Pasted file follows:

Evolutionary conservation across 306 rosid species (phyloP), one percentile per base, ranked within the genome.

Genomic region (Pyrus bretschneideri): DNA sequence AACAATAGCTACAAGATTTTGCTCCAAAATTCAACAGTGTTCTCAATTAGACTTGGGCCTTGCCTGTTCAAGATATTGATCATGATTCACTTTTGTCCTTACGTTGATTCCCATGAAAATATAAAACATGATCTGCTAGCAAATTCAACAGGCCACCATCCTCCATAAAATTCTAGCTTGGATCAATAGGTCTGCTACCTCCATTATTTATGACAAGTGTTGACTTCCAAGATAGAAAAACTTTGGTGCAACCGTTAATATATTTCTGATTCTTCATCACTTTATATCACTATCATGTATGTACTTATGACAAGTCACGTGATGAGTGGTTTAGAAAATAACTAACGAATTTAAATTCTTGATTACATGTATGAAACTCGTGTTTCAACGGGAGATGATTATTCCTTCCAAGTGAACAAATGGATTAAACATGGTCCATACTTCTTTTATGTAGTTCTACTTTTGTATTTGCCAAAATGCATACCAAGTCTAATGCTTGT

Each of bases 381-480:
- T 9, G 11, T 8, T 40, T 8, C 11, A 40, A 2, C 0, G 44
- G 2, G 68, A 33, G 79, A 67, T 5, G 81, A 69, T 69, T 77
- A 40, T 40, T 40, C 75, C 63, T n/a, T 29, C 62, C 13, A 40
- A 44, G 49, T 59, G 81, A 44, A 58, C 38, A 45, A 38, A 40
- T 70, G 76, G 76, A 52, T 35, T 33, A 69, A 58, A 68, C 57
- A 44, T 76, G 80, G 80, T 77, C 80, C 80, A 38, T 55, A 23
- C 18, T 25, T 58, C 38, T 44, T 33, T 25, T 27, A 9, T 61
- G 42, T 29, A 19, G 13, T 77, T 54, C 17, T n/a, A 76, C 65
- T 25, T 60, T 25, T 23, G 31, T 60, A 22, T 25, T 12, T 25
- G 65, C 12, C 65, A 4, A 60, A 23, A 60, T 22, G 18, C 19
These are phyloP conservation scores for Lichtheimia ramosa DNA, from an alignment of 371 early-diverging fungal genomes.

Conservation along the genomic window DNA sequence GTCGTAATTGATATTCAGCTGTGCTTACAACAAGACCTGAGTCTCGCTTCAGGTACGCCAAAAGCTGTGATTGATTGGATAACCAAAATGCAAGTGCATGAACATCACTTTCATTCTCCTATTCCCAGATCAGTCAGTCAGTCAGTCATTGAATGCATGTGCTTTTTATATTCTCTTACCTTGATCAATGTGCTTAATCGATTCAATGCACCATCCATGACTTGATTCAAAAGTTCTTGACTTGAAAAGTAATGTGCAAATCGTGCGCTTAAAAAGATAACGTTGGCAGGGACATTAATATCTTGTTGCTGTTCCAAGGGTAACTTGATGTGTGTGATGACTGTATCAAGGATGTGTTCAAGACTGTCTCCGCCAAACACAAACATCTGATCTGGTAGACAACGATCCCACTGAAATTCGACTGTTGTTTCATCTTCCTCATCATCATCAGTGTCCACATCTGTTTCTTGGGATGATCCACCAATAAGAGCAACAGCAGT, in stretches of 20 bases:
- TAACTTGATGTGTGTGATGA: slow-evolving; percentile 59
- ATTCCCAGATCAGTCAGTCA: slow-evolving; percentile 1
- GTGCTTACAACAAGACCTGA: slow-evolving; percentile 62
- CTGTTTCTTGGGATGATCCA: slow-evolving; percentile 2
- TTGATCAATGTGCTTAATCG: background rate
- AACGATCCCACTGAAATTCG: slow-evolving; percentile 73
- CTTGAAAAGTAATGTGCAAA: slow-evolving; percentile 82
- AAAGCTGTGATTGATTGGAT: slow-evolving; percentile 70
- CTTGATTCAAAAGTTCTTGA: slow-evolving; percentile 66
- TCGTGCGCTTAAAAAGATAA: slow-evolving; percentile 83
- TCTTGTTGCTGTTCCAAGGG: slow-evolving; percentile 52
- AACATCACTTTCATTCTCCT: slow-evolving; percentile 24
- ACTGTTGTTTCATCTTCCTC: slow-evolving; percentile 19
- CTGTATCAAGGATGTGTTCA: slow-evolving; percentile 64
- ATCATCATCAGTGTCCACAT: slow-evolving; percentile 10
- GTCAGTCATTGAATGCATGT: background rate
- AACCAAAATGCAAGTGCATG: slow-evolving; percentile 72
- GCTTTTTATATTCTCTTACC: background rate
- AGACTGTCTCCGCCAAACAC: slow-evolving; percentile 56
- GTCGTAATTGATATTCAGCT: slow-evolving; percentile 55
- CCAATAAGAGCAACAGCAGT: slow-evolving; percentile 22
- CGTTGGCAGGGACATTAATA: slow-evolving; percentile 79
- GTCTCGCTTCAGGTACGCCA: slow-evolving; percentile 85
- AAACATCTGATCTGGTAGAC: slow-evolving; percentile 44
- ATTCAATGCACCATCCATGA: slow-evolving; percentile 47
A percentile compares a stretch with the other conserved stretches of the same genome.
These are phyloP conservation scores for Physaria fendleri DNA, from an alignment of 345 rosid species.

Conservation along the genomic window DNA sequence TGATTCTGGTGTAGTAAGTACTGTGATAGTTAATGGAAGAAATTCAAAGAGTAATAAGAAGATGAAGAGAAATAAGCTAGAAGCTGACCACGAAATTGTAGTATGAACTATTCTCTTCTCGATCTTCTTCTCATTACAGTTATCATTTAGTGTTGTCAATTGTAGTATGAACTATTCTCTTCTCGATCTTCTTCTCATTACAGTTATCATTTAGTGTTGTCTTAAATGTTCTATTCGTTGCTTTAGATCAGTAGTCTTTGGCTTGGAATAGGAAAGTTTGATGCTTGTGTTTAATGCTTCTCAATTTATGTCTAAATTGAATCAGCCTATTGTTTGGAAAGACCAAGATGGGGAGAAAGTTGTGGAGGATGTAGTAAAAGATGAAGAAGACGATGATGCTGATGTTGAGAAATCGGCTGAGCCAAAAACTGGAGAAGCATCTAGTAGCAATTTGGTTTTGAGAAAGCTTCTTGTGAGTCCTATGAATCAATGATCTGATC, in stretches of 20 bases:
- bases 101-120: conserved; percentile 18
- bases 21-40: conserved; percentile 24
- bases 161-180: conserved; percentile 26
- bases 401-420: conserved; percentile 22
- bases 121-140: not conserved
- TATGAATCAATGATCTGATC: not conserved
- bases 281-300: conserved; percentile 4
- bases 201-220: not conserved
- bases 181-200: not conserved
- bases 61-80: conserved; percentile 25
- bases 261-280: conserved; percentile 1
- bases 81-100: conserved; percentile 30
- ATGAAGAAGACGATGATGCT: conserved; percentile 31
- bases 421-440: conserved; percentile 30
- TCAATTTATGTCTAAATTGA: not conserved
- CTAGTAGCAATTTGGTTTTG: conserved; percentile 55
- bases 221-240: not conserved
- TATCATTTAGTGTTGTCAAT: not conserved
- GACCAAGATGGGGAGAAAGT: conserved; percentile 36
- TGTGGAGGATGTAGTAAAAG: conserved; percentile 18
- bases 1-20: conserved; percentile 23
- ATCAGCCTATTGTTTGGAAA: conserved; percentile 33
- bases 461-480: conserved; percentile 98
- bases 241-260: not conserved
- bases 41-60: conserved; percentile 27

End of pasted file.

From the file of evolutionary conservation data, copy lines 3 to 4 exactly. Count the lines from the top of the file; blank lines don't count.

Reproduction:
Each of bases 381-480:
- T 9, G 11, T 8, T 40, T 8, C 11, A 40, A 2, C 0, G 44